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Table of contents
PREFACE
THE MOTHER AND HER CHILD-1.1
THE MOTHER AND HER CHILD-1.2
THE MOTHER AND HER CHILD-1.3
THE MOTHER AND HER CHILD-1.4
THE MOTHER AND HER CHILD-1.5
SEXUAL EDUCATION-2.1
SEXUAL EDUCATION-2.2
SEXUAL EDUCATION-2.3
SEXUAL EDUCATION-2.4
SEXUAL EDUCATION-2.5
SEXUAL EDUCATION-2.6
SEXUAL EDUCATION-2.7
SEXUAL EDUCATION-2.8
SEXUAL EDUCATION-2.9
SEXUAL EDUCATION-2.10
SEXUAL EDUCATION-2.11
SEXUAL EDUCATION AND NAKEDNESS-3.1
SEXUAL EDUCATION AND NAKEDNESS-3.2
SEXUAL EDUCATION AND NAKEDNESS-3.3
SEXUAL EDUCATION AND NAKEDNESS-3.4
THE VALUATION OF SEXUAL LOVE-4.1
THE VALUATION OF SEXUAL LOVE-4.2
THE VALUATION OF SEXUAL LOVE-4.3
THE VALUATION OF SEXUAL LOVE-4.4
THE FUNCTION OF CHASTITY-5.1
THE FUNCTION OF CHASTITY-5.2
THE FUNCTION OF CHASTITY-5.3
THE FUNCTION OF CHASTITY-5.4
THE FUNCTION OF CHASTITY-5.5
THE FUNCTION OF CHASTITY-5.6
THE PROBLEM OF SEXUAL ABSTINENCE-6.1
THE PROBLEM OF SEXUAL ABSTINENCE-6.2
THE PROBLEM OF SEXUAL ABSTINENCE-6.3
THE PROBLEM OF SEXUAL ABSTINENCE-6.4
THE PROBLEM OF SEXUAL ABSTINENCE-6.5
THE PROBLEM OF SEXUAL ABSTINENCE-6.6
PROSTITUTION-7.1
PROSTITUTION-7.2
PROSTITUTION-7.3
PROSTITUTION-7.4
PROSTITUTION-7.5
PROSTITUTION-7.6
PROSTITUTION-7.7
PROSTITUTION-7.8
PROSTITUTION-7.9
PROSTITUTION-7.10
PROSTITUTION-7.11
PROSTITUTION-7.12
PROSTITUTION-7.13
PROSTITUTION-7.14
PROSTITUTION-7.15
FOOTNOTES-1
FOOTNOTES-2

circumspect that though he be almost all bare, yet they will not 

buy him unless the saddle and all the harness be taken off, lest 

under these coverings be hid some gall or sore. And yet, in 

choosing a wife, which shall be either pleasure or displeasure to 

them all their life after, they be so reckless that all the 

residue of the woman's body being covered with clothes, they 

estimate her scarcely by one handsbreadth (for they can see no 

more but her face) and so join her to them, not without great 

jeopardy of evil agreeing together, if anything in her body 

afterward should chance to offend or mislike them. Verily, so 

foul deformity may be hid under these coverings that it may quite 

alienate and take away the man's mind from his wife, when it 

shall not be lawful for their bodies to be separate again. If 

such deformity happen by any chance after the marriage is 

consummate and finished, well, there is no remedy but patience. 

But it were well done that a law were made whereby all such 

deceits were eschewed and avoided beforehand." 

 

The clear conception of what may be called the spiritual value of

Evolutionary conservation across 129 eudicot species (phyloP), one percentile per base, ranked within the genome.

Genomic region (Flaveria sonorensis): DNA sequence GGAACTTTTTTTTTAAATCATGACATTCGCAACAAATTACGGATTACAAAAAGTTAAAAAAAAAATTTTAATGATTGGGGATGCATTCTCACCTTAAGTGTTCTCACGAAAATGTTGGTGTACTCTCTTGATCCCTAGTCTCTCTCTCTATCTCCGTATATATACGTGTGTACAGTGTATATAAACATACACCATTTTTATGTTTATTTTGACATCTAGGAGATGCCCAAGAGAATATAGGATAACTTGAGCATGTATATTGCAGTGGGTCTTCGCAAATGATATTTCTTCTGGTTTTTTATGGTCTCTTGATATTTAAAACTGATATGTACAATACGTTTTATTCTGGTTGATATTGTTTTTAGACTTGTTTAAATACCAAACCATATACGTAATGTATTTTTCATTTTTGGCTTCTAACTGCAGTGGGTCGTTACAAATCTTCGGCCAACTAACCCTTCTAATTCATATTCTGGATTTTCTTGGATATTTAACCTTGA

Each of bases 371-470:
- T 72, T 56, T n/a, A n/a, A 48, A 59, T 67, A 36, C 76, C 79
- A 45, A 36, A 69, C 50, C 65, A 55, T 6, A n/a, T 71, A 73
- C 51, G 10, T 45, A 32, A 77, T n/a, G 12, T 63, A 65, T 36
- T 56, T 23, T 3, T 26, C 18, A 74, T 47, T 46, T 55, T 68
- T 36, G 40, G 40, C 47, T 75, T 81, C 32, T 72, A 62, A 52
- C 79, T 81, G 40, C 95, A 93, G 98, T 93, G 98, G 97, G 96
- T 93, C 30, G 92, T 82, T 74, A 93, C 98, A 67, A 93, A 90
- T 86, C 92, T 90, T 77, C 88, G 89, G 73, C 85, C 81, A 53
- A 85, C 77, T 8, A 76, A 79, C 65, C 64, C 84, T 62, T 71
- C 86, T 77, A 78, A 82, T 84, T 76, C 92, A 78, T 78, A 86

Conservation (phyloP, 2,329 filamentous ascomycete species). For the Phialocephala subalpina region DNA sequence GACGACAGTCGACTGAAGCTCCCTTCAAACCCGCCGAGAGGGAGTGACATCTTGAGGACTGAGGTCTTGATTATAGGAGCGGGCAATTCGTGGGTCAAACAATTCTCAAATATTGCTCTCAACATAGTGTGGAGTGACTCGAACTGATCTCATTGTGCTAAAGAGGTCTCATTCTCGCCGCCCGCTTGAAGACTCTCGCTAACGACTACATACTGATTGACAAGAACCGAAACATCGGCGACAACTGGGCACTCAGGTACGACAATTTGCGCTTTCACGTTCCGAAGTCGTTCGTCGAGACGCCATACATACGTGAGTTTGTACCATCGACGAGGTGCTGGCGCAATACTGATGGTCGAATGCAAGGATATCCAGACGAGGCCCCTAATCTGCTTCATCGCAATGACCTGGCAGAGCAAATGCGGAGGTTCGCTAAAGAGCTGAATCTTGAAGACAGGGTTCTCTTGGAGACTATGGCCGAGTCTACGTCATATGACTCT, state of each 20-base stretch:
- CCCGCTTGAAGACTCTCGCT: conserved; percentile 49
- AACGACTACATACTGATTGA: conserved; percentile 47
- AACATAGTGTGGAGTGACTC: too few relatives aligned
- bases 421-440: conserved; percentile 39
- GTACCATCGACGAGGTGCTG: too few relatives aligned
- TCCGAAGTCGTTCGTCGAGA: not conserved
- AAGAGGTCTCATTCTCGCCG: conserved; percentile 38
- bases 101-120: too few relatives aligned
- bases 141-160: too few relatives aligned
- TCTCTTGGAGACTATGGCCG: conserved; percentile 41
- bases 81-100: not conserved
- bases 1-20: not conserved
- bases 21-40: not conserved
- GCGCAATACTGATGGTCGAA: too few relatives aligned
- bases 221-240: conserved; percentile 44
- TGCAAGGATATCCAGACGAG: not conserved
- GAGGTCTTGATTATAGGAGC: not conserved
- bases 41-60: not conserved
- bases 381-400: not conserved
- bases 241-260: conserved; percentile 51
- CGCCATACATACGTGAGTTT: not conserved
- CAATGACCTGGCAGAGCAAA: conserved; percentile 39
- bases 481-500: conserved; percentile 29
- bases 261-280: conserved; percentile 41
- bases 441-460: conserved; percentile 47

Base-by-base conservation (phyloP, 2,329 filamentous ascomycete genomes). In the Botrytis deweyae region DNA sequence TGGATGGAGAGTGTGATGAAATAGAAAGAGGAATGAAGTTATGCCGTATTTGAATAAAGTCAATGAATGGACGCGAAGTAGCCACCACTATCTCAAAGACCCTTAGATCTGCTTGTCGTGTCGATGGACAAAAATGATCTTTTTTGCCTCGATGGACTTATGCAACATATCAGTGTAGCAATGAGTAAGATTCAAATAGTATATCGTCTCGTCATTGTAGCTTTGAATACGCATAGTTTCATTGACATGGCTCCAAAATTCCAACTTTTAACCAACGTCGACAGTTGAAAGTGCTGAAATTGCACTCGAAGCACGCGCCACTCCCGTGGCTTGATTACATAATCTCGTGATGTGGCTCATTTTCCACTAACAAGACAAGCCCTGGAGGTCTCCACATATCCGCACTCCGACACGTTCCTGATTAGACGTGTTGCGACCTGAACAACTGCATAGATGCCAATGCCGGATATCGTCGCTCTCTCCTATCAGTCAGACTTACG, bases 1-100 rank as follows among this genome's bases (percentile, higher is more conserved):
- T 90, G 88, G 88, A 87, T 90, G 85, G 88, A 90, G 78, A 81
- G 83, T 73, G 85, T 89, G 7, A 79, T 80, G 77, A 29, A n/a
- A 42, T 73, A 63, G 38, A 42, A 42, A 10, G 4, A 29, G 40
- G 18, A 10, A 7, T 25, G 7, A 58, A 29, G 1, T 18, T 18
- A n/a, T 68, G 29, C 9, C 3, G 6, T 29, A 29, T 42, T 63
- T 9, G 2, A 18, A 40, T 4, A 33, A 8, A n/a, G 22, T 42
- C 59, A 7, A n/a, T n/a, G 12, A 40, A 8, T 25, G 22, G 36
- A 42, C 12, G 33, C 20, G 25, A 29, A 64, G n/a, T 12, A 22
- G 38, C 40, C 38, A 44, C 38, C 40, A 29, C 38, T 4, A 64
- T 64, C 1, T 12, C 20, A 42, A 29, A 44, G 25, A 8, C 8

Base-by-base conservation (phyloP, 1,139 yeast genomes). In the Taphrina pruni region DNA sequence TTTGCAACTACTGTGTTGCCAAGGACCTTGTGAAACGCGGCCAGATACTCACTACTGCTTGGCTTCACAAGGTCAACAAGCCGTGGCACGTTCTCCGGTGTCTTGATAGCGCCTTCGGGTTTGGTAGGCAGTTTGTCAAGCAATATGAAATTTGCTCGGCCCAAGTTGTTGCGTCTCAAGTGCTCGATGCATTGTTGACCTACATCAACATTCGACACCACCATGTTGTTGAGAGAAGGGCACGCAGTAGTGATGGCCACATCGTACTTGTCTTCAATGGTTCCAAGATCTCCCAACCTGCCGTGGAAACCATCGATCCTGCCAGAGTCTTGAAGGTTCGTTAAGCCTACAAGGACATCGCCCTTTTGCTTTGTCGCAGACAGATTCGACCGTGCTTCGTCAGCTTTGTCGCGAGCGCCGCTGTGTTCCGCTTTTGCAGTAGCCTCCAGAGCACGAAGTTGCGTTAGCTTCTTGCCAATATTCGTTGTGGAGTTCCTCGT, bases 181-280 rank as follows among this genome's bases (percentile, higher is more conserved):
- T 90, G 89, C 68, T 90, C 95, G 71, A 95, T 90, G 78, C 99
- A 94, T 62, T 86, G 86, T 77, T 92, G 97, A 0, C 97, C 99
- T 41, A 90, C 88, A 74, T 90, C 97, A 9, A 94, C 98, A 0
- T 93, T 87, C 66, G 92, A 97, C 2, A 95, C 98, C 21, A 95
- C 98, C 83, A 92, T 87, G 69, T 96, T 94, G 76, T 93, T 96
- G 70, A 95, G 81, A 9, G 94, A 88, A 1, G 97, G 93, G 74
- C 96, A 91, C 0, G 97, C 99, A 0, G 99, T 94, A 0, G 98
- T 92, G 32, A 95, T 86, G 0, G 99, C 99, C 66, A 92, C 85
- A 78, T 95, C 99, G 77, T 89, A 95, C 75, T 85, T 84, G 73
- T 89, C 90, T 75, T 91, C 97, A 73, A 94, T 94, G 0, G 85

nakedness--by no means from More's point of view, but as a part 

of natural hygiene in the widest sense, and as a high and special 

aspect of the purifying and ennobling function of beauty--is of 

much later date. It is not clearly expressed until the time of 

the Romantic movement at the beginning of the nineteenth century. 

We have it admirably set forth in Senancour's _De l'Amour_ (first 

edition, 1806; fourth and enlarged edition, 1834), which still 

remains one of the best books on the morality of love. After 

remarking that nakedness by no means abolishes modesty, he 

proceeds to advocate occasional partial or complete nudity. "Let 

us suppose," he remarks, somewhat in the spirit of Plato, "a 

country in which at certain general festivals the women should be 

absolutely free to be nearly or even quite naked. Swimming, 

waltzing, walking, those who thought good to do so might remain 

unclothed in the presence of men. No doubt the illusions of love 

would be little known, and passion would see a diminution of its 

transports. But is it passion that in general ennobles human 

affairs? We need honest attachments and delicate delights, and 

all these we may obtain while still preserving our 

common-sense.... Such nakedness would demand corresponding 

institutions, strong and simple, and a great respect for those 

conventions which belong to all times" (Senancour, _De l'Amour_, 

vol. i, p. 314). 

 

From that time onwards references to the value and desirability 

of nakedness become more and more frequent in all civilized 

countries, sometimes mingled with sarcastic allusions to the 

false conventions we have inherited in this matter. Thus Thoreau 

writes in his journal on June 12, 1852, as he looks at boys 

bathing in the river: "The color of their bodies in the sun at a 

distance is pleasing. I hear the sound of their sport borne over 

the water. As yet we have not man in Nature. What a singular fact 

for an angel visitant to this earth to carry back in his 

note-book, that men were forbidden to expose their bodies under 

the severest penalties." 

 

Iwan Bloch, in Chapter VII of his _Sexual Life of Our Time_, 

discusses this question of nakedness from the modern point of 

view, and concludes: "A natural conception of nakedness: that is 

the watchword of the future. All the hygienic, aesthetic, and 


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